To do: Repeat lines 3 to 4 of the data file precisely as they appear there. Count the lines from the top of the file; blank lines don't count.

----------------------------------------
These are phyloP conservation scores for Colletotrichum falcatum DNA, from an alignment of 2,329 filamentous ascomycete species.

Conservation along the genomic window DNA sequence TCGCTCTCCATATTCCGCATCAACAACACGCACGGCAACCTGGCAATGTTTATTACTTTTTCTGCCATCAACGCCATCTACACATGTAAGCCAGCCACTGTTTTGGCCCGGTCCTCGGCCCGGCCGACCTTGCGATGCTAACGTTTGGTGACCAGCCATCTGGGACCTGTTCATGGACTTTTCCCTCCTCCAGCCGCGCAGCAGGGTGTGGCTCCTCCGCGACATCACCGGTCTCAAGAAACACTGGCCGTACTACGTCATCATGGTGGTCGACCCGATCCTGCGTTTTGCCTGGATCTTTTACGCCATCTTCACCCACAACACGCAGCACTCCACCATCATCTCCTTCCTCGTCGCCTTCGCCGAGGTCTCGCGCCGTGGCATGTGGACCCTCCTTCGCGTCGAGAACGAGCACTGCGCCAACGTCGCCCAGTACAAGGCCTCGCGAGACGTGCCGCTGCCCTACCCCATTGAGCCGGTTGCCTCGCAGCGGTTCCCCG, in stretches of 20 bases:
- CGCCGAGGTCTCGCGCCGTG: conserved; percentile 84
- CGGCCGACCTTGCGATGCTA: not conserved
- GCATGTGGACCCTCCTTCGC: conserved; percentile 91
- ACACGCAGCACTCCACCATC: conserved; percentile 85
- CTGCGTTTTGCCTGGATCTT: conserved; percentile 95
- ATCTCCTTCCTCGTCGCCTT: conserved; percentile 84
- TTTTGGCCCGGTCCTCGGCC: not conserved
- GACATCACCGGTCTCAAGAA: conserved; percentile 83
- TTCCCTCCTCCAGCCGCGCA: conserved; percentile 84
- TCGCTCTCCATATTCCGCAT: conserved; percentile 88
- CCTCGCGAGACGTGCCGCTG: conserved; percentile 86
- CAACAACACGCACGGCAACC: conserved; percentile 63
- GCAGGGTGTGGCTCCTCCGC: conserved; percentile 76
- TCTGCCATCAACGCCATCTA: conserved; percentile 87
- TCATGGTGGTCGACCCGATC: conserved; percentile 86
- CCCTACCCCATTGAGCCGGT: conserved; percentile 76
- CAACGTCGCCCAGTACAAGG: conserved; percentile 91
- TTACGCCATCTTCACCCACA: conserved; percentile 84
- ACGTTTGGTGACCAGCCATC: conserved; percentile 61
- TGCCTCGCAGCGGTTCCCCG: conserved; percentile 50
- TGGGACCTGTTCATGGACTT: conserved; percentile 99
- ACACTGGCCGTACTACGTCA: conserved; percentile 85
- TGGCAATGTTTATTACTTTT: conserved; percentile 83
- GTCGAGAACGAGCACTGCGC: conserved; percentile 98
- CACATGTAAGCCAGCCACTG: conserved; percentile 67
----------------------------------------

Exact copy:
- CGCCGAGGTCTCGCGCCGTG: conserved; percentile 84
- CGGCCGACCTTGCGATGCTA: not conserved